MEPS 362:139-147 (2008)  -  DOI: https://doi.org/10.3354/meps07464

Phototrophic nutrition and symbiont diversity of two Caribbean sponge–cyanobacteria symbioses

Patrick M. Erwin, Robert W. Thacker*

University of Alabama at Birmingham, 109 Campbell Hall, 1300 University Boulevard, Birmingham, Alabama 35294-1170, USA

ABSTRACT: Coral reef sponges frequently harbor symbiotic cyanobacteria that can potentially benefit their hosts by providing supplemental nutrition. Although nutritional mutualisms have been documented for Indo-Pacific sponges, previous investigations suggest that Caribbean sponges obtain no nutritional benefits from their symbionts. We conducted field-based shading experiments to determine the effects of reduced irradiance on symbiont abundance and host growth in the Caribbean coral reef sponges Aplysina fulva and Neopetrosia subtriangularis, both of which host the unicellular cyanobacterium Synechococcus spongiarum. For both host species, 6 wk of shading significantly reduced chlorophyll a concentrations to less than half of those in control sponges. Shaded A. fulva individuals exhibited less than half the growth of control sponges. For N. subtriangularis, no significant differences in growth rates were observed between shaded and control sponges. Measurements of gross photosynthesis to respiration (P:R) ratios predicted that both host sponges were heterotrophic at low irradiances (<250 µmol m–2 s–1) and phototrophic at high irradiances (>500 µmol m–2 s–1), with measurements obtained at high irradiances likely to be more indicative of natural conditions. Phylogenetic analyses of cyanobacterial internal transcribed spacer (ITS) ribosomal RNA gene sequences revealed 3 genetically distinct clades of S. spongiarum (designated A, B and C). Clade A symbionts were isolated exclusively from A. fulva, Clade B symbionts from both host sponge species and Clade C symbionts exclusively from N. subtriangularis. These findings demonstrate that Caribbean sponges associate with diverse clades of cyanobacterial symbionts that may confer variable nutritional benefits; in some cases, these symbionts appear to substantially enhance host growth rates.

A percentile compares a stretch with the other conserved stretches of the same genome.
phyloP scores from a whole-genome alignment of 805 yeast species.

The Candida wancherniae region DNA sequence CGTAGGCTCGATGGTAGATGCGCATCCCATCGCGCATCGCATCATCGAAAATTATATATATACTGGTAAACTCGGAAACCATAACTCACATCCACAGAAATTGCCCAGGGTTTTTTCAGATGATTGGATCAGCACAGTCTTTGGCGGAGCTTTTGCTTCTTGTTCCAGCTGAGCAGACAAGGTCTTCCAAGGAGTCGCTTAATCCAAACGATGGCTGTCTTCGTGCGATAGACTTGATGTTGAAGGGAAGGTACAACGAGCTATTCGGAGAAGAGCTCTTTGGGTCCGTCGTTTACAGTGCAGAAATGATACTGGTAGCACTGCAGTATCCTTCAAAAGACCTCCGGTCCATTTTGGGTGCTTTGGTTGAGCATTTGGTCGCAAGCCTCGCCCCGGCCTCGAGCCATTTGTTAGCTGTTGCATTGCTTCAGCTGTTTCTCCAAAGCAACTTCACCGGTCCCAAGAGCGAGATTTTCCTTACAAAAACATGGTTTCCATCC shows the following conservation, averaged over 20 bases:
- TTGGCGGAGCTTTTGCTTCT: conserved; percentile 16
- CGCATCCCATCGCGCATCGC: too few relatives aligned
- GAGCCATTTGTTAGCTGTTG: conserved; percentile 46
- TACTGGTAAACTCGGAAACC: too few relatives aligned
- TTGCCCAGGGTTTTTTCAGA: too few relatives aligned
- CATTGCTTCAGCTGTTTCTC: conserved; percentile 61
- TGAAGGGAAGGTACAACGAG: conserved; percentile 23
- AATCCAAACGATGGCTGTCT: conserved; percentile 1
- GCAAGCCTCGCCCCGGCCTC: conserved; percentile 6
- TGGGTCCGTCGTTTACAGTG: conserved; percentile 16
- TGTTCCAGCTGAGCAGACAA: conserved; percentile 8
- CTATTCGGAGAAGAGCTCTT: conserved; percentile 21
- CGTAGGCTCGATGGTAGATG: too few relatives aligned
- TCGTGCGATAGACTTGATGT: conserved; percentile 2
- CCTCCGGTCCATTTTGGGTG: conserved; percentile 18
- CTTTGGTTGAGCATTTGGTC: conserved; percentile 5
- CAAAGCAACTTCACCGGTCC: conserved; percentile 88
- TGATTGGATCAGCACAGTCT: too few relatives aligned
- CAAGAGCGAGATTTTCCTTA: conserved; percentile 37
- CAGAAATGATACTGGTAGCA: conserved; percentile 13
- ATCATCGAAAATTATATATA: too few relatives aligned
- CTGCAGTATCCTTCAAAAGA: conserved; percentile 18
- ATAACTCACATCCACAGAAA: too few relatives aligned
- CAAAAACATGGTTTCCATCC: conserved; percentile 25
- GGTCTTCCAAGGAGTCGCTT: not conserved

KEY WORDS: Symbiosis · Sponge · Cyanobacteria · Primary productivity · Respiration


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Cite this article as: Erwin PM, Thacker RW (2008) Phototrophic nutrition and symbiont diversity of two Caribbean sponge–cyanobacteria symbioses. Mar Ecol Prog Ser 362:139-147. https://doi.org/10.3354/meps07464

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